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Fission Uranium Corp. (TSX: FCU, OTCQX: FCUUFÂ, FRANKFURT: 2FU): Interview with Dev Randhawa, Chairman and CEO and Ross McElroy, President and Chief Operating Officer

on 4/5/2019
Fission Uranium Corp. (TSX: FCU, OTCQX: FCUUFÂ, FRANKFURT: 2FU) is focused on exploration and development of the Patterson Lake South (PLS) uranium property, located in Canada's Athabasca Basin, home to the world's richest uranium mines. The project is host to the Triple R deposit - the most significant high-grade shallow depth deposit in the region. At PDAC2019, we learned from Ross McElroy, who is President and COO, and Dev Randhawa, who is CEO and Chairman of Fission Uranium, that while 2018 saw the uranium supply going down, Fission has been working on their PFS that is expected to be ready in early Q2 2019, after which the company will go on to a bankable feasibility study. According to Mr. Randhawa, Fission Uranium is a well-funded company without debt, that boasts a highly decorated management team. There's a uranium deficit, and eventually as surplus gets eaten up, uranium prices have to go up.

Fission Uranium Corp

Allen Alper Jr.: This is Allen Alper Jr., President of Metals News, here at PDAC 2019, interviewing Dev Randhawa and Ross McElroy. Dev is the Chairman and CEO and Ross is the President and Chief Operating Officer.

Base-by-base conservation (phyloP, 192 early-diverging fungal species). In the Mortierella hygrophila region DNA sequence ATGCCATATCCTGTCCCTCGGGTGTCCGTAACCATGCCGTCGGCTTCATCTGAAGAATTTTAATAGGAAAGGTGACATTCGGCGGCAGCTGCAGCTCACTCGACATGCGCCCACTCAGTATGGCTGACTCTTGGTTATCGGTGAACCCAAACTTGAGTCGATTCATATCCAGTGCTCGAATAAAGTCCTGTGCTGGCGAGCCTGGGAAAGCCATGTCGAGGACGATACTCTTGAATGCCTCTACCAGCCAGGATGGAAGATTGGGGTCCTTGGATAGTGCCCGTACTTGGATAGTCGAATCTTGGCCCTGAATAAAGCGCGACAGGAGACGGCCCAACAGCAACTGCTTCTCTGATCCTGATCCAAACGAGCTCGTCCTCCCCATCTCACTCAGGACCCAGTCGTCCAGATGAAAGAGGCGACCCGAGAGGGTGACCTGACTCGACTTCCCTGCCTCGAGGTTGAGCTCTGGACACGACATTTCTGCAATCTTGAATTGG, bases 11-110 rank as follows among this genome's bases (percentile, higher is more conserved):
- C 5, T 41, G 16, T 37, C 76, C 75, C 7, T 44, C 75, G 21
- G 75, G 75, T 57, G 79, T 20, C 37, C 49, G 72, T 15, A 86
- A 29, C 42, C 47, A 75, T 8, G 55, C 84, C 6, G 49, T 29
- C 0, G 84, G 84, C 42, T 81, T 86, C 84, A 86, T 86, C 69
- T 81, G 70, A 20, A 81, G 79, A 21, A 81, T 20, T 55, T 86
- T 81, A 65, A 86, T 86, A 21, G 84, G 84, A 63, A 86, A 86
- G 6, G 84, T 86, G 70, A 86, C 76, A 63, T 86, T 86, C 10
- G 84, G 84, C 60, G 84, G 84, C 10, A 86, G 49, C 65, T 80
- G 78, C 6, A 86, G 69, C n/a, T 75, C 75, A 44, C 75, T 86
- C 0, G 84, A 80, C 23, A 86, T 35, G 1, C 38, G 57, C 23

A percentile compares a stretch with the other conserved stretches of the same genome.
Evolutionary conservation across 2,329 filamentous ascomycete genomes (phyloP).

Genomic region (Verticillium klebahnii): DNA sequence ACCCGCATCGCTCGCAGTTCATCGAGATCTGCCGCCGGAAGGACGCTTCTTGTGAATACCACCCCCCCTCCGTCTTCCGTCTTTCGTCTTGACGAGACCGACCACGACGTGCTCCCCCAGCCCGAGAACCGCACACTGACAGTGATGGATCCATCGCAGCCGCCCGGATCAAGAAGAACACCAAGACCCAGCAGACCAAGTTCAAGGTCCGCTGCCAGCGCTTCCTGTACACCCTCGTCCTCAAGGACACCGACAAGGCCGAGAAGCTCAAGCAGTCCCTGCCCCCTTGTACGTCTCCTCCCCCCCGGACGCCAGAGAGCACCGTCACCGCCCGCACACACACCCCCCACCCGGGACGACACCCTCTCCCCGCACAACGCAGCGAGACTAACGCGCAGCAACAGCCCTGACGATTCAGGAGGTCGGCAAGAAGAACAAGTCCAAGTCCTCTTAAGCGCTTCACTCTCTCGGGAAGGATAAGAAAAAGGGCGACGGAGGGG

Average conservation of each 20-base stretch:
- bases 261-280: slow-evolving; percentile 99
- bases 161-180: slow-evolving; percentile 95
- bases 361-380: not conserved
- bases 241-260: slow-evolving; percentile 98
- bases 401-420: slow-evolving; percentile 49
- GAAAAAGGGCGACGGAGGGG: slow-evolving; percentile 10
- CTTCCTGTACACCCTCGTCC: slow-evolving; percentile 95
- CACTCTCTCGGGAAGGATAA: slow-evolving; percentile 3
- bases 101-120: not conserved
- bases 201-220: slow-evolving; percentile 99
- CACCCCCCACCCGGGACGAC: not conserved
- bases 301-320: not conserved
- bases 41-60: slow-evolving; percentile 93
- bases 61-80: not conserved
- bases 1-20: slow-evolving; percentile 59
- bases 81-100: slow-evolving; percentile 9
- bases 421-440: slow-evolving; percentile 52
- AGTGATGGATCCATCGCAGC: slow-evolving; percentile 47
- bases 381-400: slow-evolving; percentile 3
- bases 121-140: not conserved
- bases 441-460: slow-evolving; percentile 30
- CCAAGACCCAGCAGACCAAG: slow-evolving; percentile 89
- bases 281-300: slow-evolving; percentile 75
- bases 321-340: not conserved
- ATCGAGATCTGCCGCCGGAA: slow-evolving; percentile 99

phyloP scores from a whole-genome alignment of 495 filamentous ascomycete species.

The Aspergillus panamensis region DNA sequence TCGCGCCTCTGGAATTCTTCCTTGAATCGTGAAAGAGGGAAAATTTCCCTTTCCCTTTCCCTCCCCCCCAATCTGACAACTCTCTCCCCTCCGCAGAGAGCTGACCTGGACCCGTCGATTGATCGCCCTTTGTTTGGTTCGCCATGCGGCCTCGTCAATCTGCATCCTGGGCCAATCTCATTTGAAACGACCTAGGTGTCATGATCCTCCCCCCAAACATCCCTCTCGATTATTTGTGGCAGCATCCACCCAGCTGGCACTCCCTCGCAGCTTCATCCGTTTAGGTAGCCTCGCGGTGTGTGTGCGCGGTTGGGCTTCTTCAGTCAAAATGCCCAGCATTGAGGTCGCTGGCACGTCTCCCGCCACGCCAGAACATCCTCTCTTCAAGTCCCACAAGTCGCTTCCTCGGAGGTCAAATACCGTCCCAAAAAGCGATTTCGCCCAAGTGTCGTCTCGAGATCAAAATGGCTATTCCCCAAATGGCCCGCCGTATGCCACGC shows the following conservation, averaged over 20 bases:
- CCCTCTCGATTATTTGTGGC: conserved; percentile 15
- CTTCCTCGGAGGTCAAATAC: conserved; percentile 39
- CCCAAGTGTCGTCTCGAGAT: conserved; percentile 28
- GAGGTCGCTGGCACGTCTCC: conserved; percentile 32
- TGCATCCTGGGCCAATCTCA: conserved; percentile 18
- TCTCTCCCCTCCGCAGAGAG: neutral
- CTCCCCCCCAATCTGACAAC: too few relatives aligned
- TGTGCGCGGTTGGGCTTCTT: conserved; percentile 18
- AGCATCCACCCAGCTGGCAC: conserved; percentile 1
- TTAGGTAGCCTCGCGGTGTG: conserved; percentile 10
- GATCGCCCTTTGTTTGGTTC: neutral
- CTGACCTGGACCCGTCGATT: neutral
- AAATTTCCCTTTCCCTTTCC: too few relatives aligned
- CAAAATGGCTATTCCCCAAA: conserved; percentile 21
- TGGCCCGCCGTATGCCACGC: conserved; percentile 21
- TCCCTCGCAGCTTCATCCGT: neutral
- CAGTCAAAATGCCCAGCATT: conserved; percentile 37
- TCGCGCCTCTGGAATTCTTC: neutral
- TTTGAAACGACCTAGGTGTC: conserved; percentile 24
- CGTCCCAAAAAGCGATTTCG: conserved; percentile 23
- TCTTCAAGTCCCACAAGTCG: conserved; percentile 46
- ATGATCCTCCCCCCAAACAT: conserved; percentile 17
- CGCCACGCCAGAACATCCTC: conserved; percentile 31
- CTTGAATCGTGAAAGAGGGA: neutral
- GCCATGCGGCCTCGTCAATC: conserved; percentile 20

Dev, would you like to tell us at Metals News and our readers/investors a bit about yourself and your background?

Dev Randhawa: Well thank you. I think I'm the longest serving CEO of the Uranium Industry. We started back in '95, so this is 23 years. You know I'm a contrarian by nature and I think good investors are contrarian by nature. They don't follow and uranium is just that. There is no love affair with uranium, like people have with gold.

So my background was MBA, financier. And my job was to find good technical people, which we did. Finance it, which we've done. We've been very fortunate. We've started with a group of projects. I think we're the only exploration Company in Uranium, that has actually had dividends given out. If you own original Strathmore, look in your account. There are four different Uranium companies. What we've been good at is identifying opportunities, bringing Asian money, Sumitomo Japan, Korean Electric Power Company from there, and the Chinese. We've been able to bring in these partners to help us develop these assets. We get an idea, we put our money into it, develop it to a certain point so that we get a big group in and we generally sell it. So we've been very fortunate to be seriously successful in this, because we have a good technical team and really good financial support.

Allen Alper Jr.: Ross, would you like to tell us a bit about your background?